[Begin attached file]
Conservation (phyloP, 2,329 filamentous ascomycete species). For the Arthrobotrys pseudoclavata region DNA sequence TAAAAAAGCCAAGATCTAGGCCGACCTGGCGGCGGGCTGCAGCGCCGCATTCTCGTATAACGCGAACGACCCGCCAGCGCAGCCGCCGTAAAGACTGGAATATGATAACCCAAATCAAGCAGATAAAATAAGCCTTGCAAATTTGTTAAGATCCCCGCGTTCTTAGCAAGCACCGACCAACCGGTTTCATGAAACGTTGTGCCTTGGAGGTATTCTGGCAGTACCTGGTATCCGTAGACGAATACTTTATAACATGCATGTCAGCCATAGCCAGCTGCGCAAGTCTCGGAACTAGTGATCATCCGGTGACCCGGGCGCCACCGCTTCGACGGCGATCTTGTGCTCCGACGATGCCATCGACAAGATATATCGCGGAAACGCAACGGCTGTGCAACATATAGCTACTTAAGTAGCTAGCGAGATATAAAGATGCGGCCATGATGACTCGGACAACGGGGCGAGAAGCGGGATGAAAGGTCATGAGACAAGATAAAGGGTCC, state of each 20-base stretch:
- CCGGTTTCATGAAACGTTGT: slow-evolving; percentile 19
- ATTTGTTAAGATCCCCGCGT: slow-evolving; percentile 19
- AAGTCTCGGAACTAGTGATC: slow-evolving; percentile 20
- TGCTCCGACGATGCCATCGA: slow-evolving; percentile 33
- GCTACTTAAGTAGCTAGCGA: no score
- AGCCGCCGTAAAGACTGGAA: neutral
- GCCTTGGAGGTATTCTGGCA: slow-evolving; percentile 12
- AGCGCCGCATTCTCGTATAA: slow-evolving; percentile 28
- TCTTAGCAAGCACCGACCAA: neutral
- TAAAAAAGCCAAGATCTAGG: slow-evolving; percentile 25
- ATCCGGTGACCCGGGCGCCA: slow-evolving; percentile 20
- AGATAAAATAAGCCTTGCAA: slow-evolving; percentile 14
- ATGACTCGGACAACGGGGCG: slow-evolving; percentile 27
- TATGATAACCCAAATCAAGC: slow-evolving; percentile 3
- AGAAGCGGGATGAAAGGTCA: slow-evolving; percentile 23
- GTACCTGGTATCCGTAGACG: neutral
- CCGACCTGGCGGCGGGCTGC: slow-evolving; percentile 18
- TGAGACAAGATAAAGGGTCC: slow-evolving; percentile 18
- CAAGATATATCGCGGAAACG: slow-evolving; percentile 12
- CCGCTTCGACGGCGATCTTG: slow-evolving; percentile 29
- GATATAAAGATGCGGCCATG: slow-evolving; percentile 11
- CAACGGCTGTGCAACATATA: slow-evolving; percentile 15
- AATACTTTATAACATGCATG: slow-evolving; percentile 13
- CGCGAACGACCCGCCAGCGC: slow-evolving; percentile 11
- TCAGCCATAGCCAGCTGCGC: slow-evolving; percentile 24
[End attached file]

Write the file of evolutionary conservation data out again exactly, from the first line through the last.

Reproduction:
Conservation (phyloP, 2,329 filamentous ascomycete species). For the Arthrobotrys pseudoclavata region DNA sequence TAAAAAAGCCAAGATCTAGGCCGACCTGGCGGCGGGCTGCAGCGCCGCATTCTCGTATAACGCGAACGACCCGCCAGCGCAGCCGCCGTAAAGACTGGAATATGATAACCCAAATCAAGCAGATAAAATAAGCCTTGCAAATTTGTTAAGATCCCCGCGTTCTTAGCAAGCACCGACCAACCGGTTTCATGAAACGTTGTGCCTTGGAGGTATTCTGGCAGTACCTGGTATCCGTAGACGAATACTTTATAACATGCATGTCAGCCATAGCCAGCTGCGCAAGTCTCGGAACTAGTGATCATCCGGTGACCCGGGCGCCACCGCTTCGACGGCGATCTTGTGCTCCGACGATGCCATCGACAAGATATATCGCGGAAACGCAACGGCTGTGCAACATATAGCTACTTAAGTAGCTAGCGAGATATAAAGATGCGGCCATGATGACTCGGACAACGGGGCGAGAAGCGGGATGAAAGGTCATGAGACAAGATAAAGGGTCC, state of each 20-base stretch:
- CCGGTTTCATGAAACGTTGT: slow-evolving; percentile 19
- ATTTGTTAAGATCCCCGCGT: slow-evolving; percentile 19
- AAGTCTCGGAACTAGTGATC: slow-evolving; percentile 20
- TGCTCCGACGATGCCATCGA: slow-evolving; percentile 33
- GCTACTTAAGTAGCTAGCGA: no score
- AGCCGCCGTAAAGACTGGAA: neutral
- GCCTTGGAGGTATTCTGGCA: slow-evolving; percentile 12
- AGCGCCGCATTCTCGTATAA: slow-evolving; percentile 28
- TCTTAGCAAGCACCGACCAA: neutral
- TAAAAAAGCCAAGATCTAGG: slow-evolving; percentile 25
- ATCCGGTGACCCGGGCGCCA: slow-evolving; percentile 20
- AGATAAAATAAGCCTTGCAA: slow-evolving; percentile 14
- ATGACTCGGACAACGGGGCG: slow-evolving; percentile 27
- TATGATAACCCAAATCAAGC: slow-evolving; percentile 3
- AGAAGCGGGATGAAAGGTCA: slow-evolving; percentile 23
- GTACCTGGTATCCGTAGACG: neutral
- CCGACCTGGCGGCGGGCTGC: slow-evolving; percentile 18
- TGAGACAAGATAAAGGGTCC: slow-evolving; percentile 18
- CAAGATATATCGCGGAAACG: slow-evolving; percentile 12
- CCGCTTCGACGGCGATCTTG: slow-evolving; percentile 29
- GATATAAAGATGCGGCCATG: slow-evolving; percentile 11
- CAACGGCTGTGCAACATATA: slow-evolving; percentile 15
- AATACTTTATAACATGCATG: slow-evolving; percentile 13
- CGCGAACGACCCGCCAGCGC: slow-evolving; percentile 11
- TCAGCCATAGCCAGCTGCGC: slow-evolving; percentile 24